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Research Coins: Feature Auction


Krannon. Lot of 2 coins.

Triton XV, Lot: 116. Estimate $125.
Sold for $750. This amount does not include the buyer’s fee.

Lot of 2 coins.

(116.1) THESSALY, Krannon. 4th century BC. Æ Dichalkon (18.5mm, 4.70 g, 3h). Laureate and bearded head of Poseidon (or Zeus?) r., border of dots / ΚΡ above l., Α to r., horseman wearing petasos prancing r. Rogers 179. Good VF, dark greenish brown patina.

The two coins in this lot are nothing special at first glance. However, for the collector who likes challenges, they could serve as the introduction to a puzzle that has baffled this writer for decades. The two obverse dies for practically all the known Krannon bronzes of this type are illustrated in Nomos 4, 1081. The coins in this lot are probably the only ones in existence with obverse dies that differ. What could be the reason for this oddity? The Krannon mint, contrary to all other Thessalian mints that had a significant output of archaic silver, seems to have abandoned the issuing of silver coins quite suddenly, sometime during the second half of the 5th century BC. Instead of Classical and Hellenistic silver, the mint then issued several types and denominations of bronze coins, all of them offered in this auction (see also lots 1081 to 1088 in Nomos 4). Some of these types have survived in very large quantities, the ‘bearded head r. / rider r. or l.’ being one of them. Could it be that the production of this type was interrupted suddenly, just as the two obverses offered in this lot were being put to use? The style of these two rare obverses though does not make them any later than the obverses of lots 117.1 to 117.6 or 117.7 to 117.9; in fact the obverse die of 117.7 to 117.9 appears to be the most developed one stylistically. However, the evaluation of stylistic characteristics should not be the only, or even the most important, criterion when we attempt to date similar issues. There are ancient coin series where die engravers working at the same time produced results that vary enormously in style, some looking really old fashioned, almost archaic, and others incorporating the latest elements of contemporary art. The above scenario is not totally satisfying for this writer who believes that when the die study for Krannon is finally published and the many reverse dies for this issue are also incorporated in the picture there may be a more convincing explanation, possibly also taking into account the historical background of the city.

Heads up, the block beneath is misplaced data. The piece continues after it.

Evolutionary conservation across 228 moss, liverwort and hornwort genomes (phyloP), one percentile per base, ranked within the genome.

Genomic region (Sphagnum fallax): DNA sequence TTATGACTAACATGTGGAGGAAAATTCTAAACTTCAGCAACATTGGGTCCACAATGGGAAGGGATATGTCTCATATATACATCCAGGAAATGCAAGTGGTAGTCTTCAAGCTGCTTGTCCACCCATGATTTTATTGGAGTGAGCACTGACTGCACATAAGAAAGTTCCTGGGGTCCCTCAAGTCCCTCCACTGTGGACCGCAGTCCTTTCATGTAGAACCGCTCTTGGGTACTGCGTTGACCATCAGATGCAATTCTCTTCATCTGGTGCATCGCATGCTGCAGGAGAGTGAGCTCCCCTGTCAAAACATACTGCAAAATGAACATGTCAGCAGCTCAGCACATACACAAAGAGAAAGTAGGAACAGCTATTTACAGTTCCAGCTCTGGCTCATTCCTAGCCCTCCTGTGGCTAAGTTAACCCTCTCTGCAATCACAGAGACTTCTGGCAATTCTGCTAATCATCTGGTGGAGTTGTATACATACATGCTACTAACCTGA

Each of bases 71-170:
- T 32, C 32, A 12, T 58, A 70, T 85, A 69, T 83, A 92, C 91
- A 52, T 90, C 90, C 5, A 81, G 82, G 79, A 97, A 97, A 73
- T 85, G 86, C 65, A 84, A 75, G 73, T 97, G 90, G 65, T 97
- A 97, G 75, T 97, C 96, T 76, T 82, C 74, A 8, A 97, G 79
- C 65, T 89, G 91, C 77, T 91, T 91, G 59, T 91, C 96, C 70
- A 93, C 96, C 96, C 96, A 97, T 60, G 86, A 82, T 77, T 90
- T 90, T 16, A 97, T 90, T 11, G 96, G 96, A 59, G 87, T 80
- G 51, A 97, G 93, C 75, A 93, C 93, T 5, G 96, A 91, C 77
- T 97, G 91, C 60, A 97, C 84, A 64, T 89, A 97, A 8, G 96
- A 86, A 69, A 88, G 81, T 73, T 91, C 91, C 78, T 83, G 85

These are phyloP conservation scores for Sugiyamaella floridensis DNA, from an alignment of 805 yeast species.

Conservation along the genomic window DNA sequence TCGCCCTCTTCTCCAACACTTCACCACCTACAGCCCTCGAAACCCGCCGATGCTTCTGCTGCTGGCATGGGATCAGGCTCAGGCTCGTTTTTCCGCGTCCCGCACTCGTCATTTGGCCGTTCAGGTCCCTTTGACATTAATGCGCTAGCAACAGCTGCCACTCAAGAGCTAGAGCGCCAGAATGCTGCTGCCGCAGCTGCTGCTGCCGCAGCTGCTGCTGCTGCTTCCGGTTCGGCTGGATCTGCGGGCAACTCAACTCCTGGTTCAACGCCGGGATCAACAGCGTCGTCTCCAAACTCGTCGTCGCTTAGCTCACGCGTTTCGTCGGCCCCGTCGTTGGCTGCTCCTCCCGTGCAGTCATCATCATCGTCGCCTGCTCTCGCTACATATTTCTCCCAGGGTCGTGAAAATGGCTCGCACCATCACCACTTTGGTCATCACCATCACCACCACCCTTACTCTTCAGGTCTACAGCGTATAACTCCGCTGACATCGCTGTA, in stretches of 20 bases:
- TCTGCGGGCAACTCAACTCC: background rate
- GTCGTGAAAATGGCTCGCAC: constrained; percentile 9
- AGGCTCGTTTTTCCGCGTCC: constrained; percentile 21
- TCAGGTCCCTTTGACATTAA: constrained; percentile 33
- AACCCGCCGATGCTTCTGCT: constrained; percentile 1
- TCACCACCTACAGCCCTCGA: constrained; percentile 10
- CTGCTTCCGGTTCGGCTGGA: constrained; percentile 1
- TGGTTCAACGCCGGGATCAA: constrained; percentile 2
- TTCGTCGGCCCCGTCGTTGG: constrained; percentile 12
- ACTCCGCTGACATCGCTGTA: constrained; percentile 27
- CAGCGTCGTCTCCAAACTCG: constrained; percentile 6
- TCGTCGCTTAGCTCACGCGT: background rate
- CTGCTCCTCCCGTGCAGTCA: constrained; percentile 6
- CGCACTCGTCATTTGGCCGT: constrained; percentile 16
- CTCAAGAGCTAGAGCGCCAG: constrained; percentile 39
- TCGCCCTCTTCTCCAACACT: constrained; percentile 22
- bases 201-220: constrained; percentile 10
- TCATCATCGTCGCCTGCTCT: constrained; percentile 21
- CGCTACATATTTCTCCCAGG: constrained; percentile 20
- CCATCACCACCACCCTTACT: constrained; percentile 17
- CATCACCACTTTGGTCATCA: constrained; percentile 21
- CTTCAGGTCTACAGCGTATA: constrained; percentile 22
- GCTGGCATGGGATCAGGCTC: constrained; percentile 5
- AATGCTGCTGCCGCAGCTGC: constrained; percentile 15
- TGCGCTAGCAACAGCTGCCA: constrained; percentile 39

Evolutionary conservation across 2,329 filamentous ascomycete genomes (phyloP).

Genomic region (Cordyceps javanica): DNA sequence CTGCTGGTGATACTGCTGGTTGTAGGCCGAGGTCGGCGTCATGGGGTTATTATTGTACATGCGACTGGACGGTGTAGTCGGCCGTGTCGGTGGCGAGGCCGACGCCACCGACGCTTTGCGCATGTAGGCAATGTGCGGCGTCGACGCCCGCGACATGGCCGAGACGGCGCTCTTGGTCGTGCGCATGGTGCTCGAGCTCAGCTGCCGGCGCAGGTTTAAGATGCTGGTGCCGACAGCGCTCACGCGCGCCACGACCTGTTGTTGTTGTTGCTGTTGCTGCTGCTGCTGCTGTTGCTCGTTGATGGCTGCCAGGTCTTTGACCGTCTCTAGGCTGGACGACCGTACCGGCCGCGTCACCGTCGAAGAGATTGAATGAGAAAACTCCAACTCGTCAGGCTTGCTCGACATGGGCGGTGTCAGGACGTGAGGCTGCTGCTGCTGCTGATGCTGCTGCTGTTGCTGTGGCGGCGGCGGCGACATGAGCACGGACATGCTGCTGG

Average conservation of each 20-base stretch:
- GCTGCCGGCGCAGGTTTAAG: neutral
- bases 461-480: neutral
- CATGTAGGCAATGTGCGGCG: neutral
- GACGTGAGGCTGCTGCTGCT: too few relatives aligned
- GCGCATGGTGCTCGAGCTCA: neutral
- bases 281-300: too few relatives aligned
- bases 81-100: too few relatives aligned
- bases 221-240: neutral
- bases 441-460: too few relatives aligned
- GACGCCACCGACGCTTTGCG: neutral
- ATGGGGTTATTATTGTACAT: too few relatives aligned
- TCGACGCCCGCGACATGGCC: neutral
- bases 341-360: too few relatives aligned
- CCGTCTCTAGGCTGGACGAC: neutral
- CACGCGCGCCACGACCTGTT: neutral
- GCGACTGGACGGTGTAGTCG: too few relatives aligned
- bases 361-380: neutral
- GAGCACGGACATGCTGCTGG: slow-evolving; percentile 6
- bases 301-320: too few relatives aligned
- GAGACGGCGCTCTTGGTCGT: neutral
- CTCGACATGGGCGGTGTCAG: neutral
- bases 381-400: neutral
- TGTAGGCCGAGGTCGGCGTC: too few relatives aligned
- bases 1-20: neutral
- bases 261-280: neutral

(116.2) THESSALY, Krannon. 4th century BC. Æ Dichalkon (18mm, 4.43 g, 8h). Laureate and bearded head of Poseidon (or Zeus?) r. / ΚΡ above l., [Α] to r., horseman wearing petasos prancing r. Rogers 179. Near VF, medium green patina, the rev. slightly off centre.

This is the second rare obverse die. It bears some similarity to the obverse die of lots 117.7 to 117.9, as if it was its predecessor.